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Students learn by having fun at Carthage summer program

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WEST CARTHAGE — For the past two weeks, 230 students learned to play the ukulele, made compost and practiced theater.

The elementary and middle school students presented a showcase tinged with art and science to parents and teachers Friday at Carthage High School’s auditorium, enlivening the event with pop songs via a ukulele and dance show.

“We’ve had (Carthage After School Enrichment) summer programs for four years,” said Marilyn Bish, the Carthage Central School District’s director of grants and projects. “We started with just 20 students, and this year we have 230.”

The programs, which also run during the school year, help build children’s character and responsibility, as well as develop natural talents, through individual classes and team-building activities.

“Students also practice their academic skills without them knowing it,” Mrs. Bish said.

Samantha G. Schroeder, 10, learned how to use clay to make jewelry and pottery. Multiple pieces were made by mixing different types of clay and glazes, then they were fired in a kiln.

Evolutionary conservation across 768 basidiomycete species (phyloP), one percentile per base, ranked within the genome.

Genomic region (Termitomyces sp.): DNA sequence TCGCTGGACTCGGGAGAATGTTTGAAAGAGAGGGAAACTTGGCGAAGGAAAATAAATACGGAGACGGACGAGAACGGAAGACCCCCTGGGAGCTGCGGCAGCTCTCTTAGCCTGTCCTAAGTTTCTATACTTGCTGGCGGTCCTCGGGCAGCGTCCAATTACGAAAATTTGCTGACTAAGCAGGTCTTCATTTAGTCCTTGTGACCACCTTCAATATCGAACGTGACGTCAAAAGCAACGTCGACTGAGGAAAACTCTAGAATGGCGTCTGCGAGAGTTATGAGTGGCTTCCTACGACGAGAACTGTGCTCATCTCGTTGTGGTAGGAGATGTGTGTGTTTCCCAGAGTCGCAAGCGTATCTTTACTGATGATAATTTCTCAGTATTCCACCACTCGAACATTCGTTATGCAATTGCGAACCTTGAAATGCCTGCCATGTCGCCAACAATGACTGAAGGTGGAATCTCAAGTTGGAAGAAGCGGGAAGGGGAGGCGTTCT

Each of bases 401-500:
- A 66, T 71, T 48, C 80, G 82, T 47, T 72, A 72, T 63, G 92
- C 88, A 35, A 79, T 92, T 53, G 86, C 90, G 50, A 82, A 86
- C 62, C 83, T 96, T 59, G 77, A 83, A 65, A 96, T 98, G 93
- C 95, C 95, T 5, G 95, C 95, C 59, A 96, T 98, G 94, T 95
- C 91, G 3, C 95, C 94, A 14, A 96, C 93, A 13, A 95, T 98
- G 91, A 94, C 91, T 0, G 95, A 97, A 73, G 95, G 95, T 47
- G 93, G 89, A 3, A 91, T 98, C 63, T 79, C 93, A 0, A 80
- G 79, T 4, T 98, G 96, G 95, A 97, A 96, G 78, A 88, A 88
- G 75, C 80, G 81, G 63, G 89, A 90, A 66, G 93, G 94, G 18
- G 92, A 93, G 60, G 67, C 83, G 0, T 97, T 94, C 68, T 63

“It’s fun to work with clay and see how things turned out,” she said.

Her favorite project was one that she made out of leftover clay: Turbo the snail.

Channing E. Runyon, 7, learned about both art and science in the Eco-Kids and Mixed Media Arts class.

“We do science about animals and bugs,” she said. “We actually found a frog.”

She said she enjoyed the class and plans to use the skills she learned this summer at home.

“We learned that making stuff like compost is good for the environment and never throwing away plastic stuff ever again,” she said.

It was not just a learning experience for students, however. Reader’s Theater and Photo Story class teacher Kathleen B. Branski said she plans to use plays to teach her first-graders how to read in the fall.

“This is a wonderful program,” she said. “I love that the arts are incorporated. They’re still learning the standards of school, but it’s all hands-on.”

During the two-week course, she used plays at different reading levels for students going into first through fourth grades. She said practicing reading plays and creating shows meant students were practicing high-frequency words, phrasing and expression.

“It allows all levels of readers to participate, and they’re working as a team,” she said.

The programs are funded by a Department of Defense Education Activity Domestic Dependent Elementary and Secondary Schools grant and a YMCA Department of the Army grant.

To sign up for the fall programs, contact Jeanne Korman at 493-5123 for registration forms.

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